As a documentary in the traditional sense, BBC Arena’s 1991 profile of Kenneth Anger fails from the first frame, when it becomes clear that footage of a tuxedoed Anger riding around Los Angeles in a hearse will be used as B-roll. But in its appetite for flourish and it’s lackadaisical pre–(and pre–post) internet eschewal of facts, Nigel Finch’s Kenneth Anger’s Hollywood Babylon captures something ineffable about the eponymous books and their author.
As a way of getting to know the Crowleyite and his dual career, Finch’s focus on Hollywood Babylon kills two birds with one stone. Most of the film is composed of reenactments, presided over by passages from the books spoken by a narrator fancifully established as D.W. Griffith. Finch cherry picks Babylon chapters and juxtaposes them with straight-to-camera interviews with Anger — surprisingly, as polite as a folded napkin in his 60s — to spin several origin stories.
In a sequence adapted from a chapter on the arch-rivalry between Hedda Hopper and Louella Parsons, Finch supplements Anger’s prose with a montage of audio clips of both women reciting tabloid news every bit as tawdry as Babylon’s tales. Their tones — alternately catty and coddling — reverberate as influences on young Anger. In another instance, Anger recalls chronicling the stories his movie buff grandmother regaled him with as a child, over imagery of stacks of antique newspapers festooned with headlines like “GIRL DIES AFTER ARBUCKLE ORGY” and “LUPE VELEZ SUICIDE OVER LOVE TRAGEDY.” In case the implications aren’t clear, Finch (cloyingly) casts a toddler as a stand-in for a young Anger already hooked on the silver screen.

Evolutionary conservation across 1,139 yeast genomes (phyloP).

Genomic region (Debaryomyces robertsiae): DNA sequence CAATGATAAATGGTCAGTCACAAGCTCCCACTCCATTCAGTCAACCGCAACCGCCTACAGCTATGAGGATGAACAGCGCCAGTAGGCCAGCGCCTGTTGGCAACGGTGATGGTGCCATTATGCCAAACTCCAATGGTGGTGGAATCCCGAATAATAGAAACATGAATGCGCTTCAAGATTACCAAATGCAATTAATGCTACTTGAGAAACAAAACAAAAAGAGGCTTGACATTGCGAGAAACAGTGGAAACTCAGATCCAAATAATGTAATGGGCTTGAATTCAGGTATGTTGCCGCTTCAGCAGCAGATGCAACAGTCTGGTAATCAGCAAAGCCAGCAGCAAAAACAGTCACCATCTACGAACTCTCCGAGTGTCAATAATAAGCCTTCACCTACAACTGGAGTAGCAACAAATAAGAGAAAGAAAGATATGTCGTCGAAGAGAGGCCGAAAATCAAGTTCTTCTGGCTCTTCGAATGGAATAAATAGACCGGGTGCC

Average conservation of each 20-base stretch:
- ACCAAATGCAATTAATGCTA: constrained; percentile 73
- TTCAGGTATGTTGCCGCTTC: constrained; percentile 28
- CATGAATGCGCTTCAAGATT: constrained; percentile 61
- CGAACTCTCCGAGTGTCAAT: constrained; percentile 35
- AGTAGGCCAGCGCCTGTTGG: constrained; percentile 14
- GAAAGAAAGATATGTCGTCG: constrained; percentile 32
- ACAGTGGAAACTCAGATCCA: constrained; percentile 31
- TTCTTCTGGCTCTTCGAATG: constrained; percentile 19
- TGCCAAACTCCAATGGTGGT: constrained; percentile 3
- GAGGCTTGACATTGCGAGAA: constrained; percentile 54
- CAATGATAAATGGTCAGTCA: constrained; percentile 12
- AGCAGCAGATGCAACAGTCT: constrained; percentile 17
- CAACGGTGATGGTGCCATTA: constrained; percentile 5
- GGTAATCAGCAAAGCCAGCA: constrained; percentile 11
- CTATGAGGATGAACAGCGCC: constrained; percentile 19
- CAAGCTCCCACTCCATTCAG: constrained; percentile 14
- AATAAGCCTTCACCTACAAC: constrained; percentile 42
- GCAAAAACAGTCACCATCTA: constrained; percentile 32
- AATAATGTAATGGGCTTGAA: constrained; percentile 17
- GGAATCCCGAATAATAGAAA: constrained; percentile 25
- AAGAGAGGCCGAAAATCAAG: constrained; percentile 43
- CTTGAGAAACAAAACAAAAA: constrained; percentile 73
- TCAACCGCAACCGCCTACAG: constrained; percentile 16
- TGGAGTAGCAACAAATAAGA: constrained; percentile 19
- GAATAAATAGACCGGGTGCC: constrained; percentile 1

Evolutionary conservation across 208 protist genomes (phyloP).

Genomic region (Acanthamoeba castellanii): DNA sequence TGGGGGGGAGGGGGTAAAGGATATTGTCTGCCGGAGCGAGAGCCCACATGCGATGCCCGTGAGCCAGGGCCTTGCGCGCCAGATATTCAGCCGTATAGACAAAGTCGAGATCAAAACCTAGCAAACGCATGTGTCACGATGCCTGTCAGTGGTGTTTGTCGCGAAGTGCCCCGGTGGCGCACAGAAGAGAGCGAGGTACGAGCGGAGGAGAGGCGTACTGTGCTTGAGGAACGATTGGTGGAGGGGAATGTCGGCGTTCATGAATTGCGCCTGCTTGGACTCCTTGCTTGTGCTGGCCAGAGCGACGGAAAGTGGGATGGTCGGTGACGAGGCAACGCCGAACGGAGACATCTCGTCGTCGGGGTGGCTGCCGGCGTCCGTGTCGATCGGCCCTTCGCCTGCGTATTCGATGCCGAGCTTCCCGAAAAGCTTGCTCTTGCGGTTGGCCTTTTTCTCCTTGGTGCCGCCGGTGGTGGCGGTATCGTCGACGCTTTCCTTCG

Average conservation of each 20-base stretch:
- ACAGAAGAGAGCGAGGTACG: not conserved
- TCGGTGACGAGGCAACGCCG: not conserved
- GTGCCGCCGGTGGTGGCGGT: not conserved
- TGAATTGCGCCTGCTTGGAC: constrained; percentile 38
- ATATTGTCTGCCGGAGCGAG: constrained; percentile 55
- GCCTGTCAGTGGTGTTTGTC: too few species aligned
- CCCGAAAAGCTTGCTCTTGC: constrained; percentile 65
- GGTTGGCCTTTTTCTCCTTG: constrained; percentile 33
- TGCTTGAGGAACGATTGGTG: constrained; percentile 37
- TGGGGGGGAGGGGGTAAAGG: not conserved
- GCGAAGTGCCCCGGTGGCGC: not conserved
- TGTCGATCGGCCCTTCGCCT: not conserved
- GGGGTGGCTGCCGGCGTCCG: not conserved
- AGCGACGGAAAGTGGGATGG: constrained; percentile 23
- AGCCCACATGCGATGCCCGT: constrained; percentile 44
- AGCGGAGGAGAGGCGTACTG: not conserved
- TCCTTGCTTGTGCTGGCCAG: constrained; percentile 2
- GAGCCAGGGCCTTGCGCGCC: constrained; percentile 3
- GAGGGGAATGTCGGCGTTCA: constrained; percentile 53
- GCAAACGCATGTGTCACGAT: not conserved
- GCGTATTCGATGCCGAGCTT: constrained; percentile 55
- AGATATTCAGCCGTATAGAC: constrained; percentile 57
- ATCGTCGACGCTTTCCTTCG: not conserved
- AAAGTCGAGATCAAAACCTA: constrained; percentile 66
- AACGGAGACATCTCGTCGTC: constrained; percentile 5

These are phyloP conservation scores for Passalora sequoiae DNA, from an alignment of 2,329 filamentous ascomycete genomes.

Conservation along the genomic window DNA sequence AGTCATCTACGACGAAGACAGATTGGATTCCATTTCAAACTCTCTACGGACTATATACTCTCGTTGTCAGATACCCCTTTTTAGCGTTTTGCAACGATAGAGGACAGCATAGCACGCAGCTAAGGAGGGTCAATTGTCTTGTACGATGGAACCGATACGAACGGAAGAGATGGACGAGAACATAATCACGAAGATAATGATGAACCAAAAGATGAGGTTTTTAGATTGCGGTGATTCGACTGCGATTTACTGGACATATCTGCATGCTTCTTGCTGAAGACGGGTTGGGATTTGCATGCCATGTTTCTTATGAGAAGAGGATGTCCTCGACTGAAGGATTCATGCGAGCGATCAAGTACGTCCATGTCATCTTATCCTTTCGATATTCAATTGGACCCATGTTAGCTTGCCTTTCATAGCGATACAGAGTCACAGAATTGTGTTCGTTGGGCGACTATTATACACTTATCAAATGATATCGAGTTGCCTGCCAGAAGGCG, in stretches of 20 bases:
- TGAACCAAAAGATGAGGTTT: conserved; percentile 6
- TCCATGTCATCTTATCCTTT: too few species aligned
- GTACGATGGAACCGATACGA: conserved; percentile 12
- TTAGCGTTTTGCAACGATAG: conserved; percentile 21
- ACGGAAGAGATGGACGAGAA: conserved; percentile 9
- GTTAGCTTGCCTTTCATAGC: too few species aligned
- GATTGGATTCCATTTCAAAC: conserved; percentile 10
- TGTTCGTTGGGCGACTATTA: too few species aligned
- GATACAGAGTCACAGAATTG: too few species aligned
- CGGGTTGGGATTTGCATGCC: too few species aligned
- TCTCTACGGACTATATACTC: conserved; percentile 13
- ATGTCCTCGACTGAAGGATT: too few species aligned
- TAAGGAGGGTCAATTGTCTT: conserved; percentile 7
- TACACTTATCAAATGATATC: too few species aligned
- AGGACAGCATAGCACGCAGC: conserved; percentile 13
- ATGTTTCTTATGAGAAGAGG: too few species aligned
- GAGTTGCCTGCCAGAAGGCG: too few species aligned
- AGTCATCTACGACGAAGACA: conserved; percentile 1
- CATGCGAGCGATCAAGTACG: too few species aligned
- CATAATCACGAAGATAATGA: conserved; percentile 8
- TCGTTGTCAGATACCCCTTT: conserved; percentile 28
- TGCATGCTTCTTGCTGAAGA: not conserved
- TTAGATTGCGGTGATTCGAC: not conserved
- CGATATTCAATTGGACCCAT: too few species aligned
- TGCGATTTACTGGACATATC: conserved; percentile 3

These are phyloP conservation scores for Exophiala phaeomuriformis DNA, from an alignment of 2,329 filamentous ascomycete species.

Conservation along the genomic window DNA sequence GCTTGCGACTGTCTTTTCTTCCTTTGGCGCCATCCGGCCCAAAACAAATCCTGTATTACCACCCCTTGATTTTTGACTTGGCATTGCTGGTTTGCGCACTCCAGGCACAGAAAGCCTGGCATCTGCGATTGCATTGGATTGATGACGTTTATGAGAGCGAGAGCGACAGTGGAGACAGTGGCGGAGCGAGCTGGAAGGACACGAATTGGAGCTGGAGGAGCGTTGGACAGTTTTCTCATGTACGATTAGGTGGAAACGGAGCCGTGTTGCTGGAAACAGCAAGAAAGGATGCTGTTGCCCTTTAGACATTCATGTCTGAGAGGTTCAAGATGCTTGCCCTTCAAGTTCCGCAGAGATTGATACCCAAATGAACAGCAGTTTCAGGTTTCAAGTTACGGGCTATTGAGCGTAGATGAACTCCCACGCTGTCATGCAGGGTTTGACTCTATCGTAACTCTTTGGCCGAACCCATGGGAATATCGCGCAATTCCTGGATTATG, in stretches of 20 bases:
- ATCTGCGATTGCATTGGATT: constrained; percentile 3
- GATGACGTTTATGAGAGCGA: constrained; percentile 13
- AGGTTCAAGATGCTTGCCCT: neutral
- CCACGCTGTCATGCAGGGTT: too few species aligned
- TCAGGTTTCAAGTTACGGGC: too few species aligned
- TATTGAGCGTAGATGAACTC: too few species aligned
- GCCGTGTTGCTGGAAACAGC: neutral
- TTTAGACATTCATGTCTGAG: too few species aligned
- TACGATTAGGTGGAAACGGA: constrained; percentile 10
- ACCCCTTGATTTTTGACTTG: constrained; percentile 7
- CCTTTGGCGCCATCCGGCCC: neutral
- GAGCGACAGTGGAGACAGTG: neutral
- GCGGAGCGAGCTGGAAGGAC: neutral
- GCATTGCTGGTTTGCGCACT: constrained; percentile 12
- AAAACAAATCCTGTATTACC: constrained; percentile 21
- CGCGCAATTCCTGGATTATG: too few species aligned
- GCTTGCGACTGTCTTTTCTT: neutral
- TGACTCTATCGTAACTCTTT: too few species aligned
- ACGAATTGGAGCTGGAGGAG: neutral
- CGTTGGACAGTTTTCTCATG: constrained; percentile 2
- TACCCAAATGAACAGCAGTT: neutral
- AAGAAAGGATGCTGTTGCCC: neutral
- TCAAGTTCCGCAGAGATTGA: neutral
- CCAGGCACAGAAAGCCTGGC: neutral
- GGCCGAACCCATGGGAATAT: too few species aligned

Finch’s film is overstuffed with bonkers interviews (subjects include a pair of embalmers to the stars, erstwhile drag queen duo “April & Rhapsody,” and Marianne Faithfull) and cringe-inducing, made-for-TV documentary tropes. But once one’s eyes adjust to the early-’90s patina, these silly devices come into focus as canny devices for a stranger-than-fiction type of truth-telling that Anger pioneered. In one obviously staged sequence, Finch films an elderly woman singing in Rudolph Valentino’s mausoleum. “It’s no secret you feel better when you cry,” she croons in broken English. Artifice aside, her appearance recalls the controversial stagings that comprise much of Mondo Cane, released only a few years after Babylon’s first French editions. “I saw neorealism as fictionalized documentary,” Italian director Gualtiero Jacopetti blasphemes in the excellent documentary, The Godfathers of Mondo. “‘Let’s pretend it’s true.’ That always bothered me.” Comparing, say, the 1992 sanitized Oscar-bait biopic Chaplin with Anger’s embellished telling of “the little tramp’”s multiple marriages to underage girls should elicit the same response.
The notoriously libelous tomes thus emerge as sort of hyperreal, proto-Mondo Cane depictions of showbiz, and Anger comes into focus as a prodigal son of Tinseltown, whose love and loathing of Hollywood only makes sense on familial terms.